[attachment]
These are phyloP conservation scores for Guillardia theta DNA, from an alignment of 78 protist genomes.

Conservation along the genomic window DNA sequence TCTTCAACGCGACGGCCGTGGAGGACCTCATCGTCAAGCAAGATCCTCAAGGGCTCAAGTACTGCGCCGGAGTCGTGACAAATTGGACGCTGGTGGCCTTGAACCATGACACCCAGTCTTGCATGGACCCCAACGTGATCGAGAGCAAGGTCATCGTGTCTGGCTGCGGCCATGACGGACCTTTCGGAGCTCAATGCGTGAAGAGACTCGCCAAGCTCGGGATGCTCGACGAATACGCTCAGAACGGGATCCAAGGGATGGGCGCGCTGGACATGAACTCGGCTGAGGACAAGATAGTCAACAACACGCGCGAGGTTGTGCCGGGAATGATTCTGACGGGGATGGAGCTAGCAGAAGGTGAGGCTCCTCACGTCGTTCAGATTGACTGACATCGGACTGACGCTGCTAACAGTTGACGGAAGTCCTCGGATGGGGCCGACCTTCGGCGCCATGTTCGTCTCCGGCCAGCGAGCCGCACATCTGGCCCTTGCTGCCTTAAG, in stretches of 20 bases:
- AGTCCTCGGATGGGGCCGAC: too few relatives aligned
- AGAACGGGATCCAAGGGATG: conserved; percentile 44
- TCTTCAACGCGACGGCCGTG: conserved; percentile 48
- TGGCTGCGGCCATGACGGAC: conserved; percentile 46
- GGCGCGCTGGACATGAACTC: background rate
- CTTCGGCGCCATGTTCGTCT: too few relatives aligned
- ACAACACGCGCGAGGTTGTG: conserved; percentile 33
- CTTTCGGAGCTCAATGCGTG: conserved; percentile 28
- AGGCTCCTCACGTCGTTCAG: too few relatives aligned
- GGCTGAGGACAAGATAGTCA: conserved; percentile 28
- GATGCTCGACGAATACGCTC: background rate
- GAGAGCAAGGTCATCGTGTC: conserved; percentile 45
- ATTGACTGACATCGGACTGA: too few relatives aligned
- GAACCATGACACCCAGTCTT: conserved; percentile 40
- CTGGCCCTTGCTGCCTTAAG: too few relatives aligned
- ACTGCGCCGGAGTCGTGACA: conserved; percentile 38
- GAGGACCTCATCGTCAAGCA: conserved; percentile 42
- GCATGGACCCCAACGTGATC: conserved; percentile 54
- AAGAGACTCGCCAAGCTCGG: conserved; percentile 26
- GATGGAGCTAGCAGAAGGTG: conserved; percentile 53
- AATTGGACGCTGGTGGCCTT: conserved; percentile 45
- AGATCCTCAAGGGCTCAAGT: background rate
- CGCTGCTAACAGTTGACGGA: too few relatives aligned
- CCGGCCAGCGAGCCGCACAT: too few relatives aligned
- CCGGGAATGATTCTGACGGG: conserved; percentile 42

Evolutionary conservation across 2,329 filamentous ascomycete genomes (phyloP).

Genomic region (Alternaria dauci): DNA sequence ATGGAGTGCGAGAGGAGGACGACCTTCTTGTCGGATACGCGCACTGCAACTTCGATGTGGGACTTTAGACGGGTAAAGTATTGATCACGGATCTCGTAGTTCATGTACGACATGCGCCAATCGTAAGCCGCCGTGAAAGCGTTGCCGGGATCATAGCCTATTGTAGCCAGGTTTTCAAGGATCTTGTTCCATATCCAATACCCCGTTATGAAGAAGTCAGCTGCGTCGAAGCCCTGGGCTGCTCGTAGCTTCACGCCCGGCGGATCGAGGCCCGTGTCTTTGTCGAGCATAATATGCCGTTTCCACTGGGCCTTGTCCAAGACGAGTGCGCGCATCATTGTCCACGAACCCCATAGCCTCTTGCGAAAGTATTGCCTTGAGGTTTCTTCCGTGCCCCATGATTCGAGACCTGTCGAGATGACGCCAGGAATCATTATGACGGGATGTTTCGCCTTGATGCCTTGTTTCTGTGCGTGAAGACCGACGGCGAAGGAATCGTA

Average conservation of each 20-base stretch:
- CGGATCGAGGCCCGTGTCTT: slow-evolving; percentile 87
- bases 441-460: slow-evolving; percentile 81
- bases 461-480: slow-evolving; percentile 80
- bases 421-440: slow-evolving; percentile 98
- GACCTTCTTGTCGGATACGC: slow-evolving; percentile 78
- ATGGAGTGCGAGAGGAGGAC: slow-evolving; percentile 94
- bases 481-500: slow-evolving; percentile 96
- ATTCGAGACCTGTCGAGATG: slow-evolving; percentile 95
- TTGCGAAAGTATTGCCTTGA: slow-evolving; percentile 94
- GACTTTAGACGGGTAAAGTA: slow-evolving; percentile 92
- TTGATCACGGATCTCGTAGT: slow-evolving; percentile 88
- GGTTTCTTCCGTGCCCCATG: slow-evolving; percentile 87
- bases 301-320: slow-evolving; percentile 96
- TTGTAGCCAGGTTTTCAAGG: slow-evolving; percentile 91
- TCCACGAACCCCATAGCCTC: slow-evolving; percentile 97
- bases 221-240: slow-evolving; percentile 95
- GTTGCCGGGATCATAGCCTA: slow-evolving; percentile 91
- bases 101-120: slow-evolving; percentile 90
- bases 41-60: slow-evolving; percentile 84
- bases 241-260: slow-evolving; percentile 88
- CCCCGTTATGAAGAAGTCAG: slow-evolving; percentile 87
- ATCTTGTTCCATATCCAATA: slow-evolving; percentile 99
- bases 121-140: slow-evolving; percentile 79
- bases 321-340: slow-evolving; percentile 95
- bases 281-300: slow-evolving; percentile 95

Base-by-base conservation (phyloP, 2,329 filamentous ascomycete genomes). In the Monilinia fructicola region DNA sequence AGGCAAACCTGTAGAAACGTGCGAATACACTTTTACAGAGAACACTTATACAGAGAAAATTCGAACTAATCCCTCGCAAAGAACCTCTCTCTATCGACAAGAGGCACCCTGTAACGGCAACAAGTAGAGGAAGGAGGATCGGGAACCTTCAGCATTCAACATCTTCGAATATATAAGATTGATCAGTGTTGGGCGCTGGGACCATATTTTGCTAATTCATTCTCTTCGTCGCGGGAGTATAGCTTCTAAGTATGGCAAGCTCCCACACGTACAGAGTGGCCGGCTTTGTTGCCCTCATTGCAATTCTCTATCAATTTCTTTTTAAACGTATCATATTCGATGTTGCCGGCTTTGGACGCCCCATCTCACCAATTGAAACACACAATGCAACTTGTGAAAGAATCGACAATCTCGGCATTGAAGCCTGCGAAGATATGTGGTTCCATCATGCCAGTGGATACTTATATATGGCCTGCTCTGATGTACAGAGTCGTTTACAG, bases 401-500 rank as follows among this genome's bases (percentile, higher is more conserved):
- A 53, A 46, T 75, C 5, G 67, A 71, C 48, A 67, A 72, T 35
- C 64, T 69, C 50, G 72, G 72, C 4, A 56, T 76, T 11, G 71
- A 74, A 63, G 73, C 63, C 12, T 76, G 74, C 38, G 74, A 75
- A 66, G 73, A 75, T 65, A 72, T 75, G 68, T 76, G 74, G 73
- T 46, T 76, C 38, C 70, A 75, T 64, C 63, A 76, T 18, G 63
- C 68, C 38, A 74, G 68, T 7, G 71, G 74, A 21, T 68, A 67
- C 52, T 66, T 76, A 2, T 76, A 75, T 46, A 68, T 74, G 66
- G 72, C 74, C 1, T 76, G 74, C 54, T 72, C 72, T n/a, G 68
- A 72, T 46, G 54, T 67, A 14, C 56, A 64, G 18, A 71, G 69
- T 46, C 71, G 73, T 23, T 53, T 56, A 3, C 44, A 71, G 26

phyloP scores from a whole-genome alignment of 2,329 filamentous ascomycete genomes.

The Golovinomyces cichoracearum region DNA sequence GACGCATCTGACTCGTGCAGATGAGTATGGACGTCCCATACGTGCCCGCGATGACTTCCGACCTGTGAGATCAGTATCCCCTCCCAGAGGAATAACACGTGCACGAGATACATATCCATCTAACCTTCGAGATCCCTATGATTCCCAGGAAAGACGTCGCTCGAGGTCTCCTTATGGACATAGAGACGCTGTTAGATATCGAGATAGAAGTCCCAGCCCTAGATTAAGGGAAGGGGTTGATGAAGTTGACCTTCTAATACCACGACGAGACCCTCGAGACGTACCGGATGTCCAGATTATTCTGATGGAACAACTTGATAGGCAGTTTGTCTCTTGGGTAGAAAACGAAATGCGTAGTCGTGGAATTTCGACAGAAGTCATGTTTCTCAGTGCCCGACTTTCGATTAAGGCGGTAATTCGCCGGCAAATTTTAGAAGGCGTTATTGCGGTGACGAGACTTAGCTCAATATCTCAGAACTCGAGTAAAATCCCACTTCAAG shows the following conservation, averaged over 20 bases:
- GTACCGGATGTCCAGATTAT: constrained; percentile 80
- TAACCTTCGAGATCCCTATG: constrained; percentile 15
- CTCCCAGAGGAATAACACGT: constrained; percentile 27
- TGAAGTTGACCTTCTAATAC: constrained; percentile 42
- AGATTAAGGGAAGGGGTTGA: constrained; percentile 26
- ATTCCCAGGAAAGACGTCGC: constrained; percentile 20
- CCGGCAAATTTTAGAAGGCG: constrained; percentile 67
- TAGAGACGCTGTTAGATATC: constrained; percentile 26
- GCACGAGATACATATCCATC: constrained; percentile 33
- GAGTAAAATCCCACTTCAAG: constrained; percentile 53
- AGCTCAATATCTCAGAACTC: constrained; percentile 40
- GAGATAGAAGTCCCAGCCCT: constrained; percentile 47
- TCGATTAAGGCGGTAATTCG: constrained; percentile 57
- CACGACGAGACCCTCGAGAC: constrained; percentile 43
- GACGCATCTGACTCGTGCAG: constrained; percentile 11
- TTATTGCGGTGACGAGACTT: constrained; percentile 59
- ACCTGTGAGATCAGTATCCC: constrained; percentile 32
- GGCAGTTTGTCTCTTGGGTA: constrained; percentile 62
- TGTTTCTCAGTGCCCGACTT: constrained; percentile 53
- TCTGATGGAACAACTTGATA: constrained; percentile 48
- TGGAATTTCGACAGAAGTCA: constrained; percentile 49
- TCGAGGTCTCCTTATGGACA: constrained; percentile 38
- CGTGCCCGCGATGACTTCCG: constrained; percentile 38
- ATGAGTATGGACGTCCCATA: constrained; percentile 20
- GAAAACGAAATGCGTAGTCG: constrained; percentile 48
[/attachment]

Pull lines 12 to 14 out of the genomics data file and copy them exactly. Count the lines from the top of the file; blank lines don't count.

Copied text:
- GGCTGAGGACAAGATAGTCA: conserved; percentile 28
- GATGCTCGACGAATACGCTC: background rate
- GAGAGCAAGGTCATCGTGTC: conserved; percentile 45